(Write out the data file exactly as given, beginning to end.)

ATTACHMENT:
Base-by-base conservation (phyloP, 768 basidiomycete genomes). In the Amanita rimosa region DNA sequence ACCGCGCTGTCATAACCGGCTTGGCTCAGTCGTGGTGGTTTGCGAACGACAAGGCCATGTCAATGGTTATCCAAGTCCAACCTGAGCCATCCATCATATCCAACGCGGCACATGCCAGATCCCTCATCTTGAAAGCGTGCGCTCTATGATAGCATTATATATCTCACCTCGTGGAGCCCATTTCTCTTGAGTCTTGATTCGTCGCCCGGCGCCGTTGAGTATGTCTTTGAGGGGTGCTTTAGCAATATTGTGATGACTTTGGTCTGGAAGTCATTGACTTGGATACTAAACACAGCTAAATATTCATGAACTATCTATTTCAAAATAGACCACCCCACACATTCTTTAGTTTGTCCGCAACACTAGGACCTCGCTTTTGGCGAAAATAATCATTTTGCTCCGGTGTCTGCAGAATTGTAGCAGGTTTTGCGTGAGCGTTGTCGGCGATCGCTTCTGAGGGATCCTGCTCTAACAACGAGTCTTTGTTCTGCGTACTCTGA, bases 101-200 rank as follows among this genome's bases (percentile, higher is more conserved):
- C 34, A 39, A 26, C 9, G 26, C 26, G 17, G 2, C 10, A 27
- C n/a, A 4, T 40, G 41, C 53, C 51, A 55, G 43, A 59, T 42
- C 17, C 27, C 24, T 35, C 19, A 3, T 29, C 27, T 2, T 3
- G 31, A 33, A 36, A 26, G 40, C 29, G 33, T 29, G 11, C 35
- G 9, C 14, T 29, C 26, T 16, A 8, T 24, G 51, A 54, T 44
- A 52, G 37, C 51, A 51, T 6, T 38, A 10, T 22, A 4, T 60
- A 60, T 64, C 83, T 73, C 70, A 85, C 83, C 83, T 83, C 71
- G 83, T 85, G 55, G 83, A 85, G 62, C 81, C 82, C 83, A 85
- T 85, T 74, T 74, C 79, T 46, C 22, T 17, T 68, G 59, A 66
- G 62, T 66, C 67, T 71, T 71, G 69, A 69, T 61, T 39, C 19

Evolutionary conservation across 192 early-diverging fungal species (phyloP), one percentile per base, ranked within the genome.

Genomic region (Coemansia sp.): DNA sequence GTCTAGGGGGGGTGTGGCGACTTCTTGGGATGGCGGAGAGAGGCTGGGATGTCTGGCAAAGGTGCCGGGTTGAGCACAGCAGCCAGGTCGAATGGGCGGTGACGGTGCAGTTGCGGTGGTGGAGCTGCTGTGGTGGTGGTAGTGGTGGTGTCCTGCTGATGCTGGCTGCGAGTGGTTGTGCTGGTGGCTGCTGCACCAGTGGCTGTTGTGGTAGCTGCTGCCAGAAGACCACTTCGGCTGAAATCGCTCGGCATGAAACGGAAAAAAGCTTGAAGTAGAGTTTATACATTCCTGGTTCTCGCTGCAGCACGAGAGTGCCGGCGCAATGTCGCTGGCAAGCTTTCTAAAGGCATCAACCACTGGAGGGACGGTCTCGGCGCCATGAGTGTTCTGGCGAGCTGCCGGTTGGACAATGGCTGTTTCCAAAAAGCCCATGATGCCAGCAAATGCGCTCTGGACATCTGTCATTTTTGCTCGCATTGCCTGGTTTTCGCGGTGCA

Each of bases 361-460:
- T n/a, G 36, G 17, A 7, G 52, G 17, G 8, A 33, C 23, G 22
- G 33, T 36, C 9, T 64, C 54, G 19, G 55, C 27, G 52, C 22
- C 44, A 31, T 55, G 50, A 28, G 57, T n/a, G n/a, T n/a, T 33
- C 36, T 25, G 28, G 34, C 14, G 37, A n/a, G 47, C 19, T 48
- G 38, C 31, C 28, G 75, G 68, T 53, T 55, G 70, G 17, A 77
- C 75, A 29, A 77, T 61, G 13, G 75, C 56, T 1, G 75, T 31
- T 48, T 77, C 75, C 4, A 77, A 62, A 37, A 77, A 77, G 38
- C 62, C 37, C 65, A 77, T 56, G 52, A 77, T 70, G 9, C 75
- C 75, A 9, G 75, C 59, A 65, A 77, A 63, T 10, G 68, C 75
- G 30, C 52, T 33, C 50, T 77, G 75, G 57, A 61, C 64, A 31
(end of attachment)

Base-by-base conservation (phyloP, 768 basidiomycete genomes). In the Amanita rimosa region DNA sequence ACCGCGCTGTCATAACCGGCTTGGCTCAGTCGTGGTGGTTTGCGAACGACAAGGCCATGTCAATGGTTATCCAAGTCCAACCTGAGCCATCCATCATATCCAACGCGGCACATGCCAGATCCCTCATCTTGAAAGCGTGCGCTCTATGATAGCATTATATATCTCACCTCGTGGAGCCCATTTCTCTTGAGTCTTGATTCGTCGCCCGGCGCCGTTGAGTATGTCTTTGAGGGGTGCTTTAGCAATATTGTGATGACTTTGGTCTGGAAGTCATTGACTTGGATACTAAACACAGCTAAATATTCATGAACTATCTATTTCAAAATAGACCACCCCACACATTCTTTAGTTTGTCCGCAACACTAGGACCTCGCTTTTGGCGAAAATAATCATTTTGCTCCGGTGTCTGCAGAATTGTAGCAGGTTTTGCGTGAGCGTTGTCGGCGATCGCTTCTGAGGGATCCTGCTCTAACAACGAGTCTTTGTTCTGCGTACTCTGA, bases 101-200 rank as follows among this genome's bases (percentile, higher is more conserved):
- C 34, A 39, A 26, C 9, G 26, C 26, G 17, G 2, C 10, A 27
- C n/a, A 4, T 40, G 41, C 53, C 51, A 55, G 43, A 59, T 42
- C 17, C 27, C 24, T 35, C 19, A 3, T 29, C 27, T 2, T 3
- G 31, A 33, A 36, A 26, G 40, C 29, G 33, T 29, G 11, C 35
- G 9, C 14, T 29, C 26, T 16, A 8, T 24, G 51, A 54, T 44
- A 52, G 37, C 51, A 51, T 6, T 38, A 10, T 22, A 4, T 60
- A 60, T 64, C 83, T 73, C 70, A 85, C 83, C 83, T 83, C 71
- G 83, T 85, G 55, G 83, A 85, G 62, C 81, C 82, C 83, A 85
- T 85, T 74, T 74, C 79, T 46, C 22, T 17, T 68, G 59, A 66
- G 62, T 66, C 67, T 71, T 71, G 69, A 69, T 61, T 39, C 19

Evolutionary conservation across 192 early-diverging fungal species (phyloP), one percentile per base, ranked within the genome.

Genomic region (Coemansia sp.): DNA sequence GTCTAGGGGGGGTGTGGCGACTTCTTGGGATGGCGGAGAGAGGCTGGGATGTCTGGCAAAGGTGCCGGGTTGAGCACAGCAGCCAGGTCGAATGGGCGGTGACGGTGCAGTTGCGGTGGTGGAGCTGCTGTGGTGGTGGTAGTGGTGGTGTCCTGCTGATGCTGGCTGCGAGTGGTTGTGCTGGTGGCTGCTGCACCAGTGGCTGTTGTGGTAGCTGCTGCCAGAAGACCACTTCGGCTGAAATCGCTCGGCATGAAACGGAAAAAAGCTTGAAGTAGAGTTTATACATTCCTGGTTCTCGCTGCAGCACGAGAGTGCCGGCGCAATGTCGCTGGCAAGCTTTCTAAAGGCATCAACCACTGGAGGGACGGTCTCGGCGCCATGAGTGTTCTGGCGAGCTGCCGGTTGGACAATGGCTGTTTCCAAAAAGCCCATGATGCCAGCAAATGCGCTCTGGACATCTGTCATTTTTGCTCGCATTGCCTGGTTTTCGCGGTGCA

Each of bases 361-460:
- T n/a, G 36, G 17, A 7, G 52, G 17, G 8, A 33, C 23, G 22
- G 33, T 36, C 9, T 64, C 54, G 19, G 55, C 27, G 52, C 22
- C 44, A 31, T 55, G 50, A 28, G 57, T n/a, G n/a, T n/a, T 33
- C 36, T 25, G 28, G 34, C 14, G 37, A n/a, G 47, C 19, T 48
- G 38, C 31, C 28, G 75, G 68, T 53, T 55, G 70, G 17, A 77
- C 75, A 29, A 77, T 61, G 13, G 75, C 56, T 1, G 75, T 31
- T 48, T 77, C 75, C 4, A 77, A 62, A 37, A 77, A 77, G 38
- C 62, C 37, C 65, A 77, T 56, G 52, A 77, T 70, G 9, C 75
- C 75, A 9, G 75, C 59, A 65, A 77, A 63, T 10, G 68, C 75
- G 30, C 52, T 33, C 50, T 77, G 75, G 57, A 61, C 64, A 31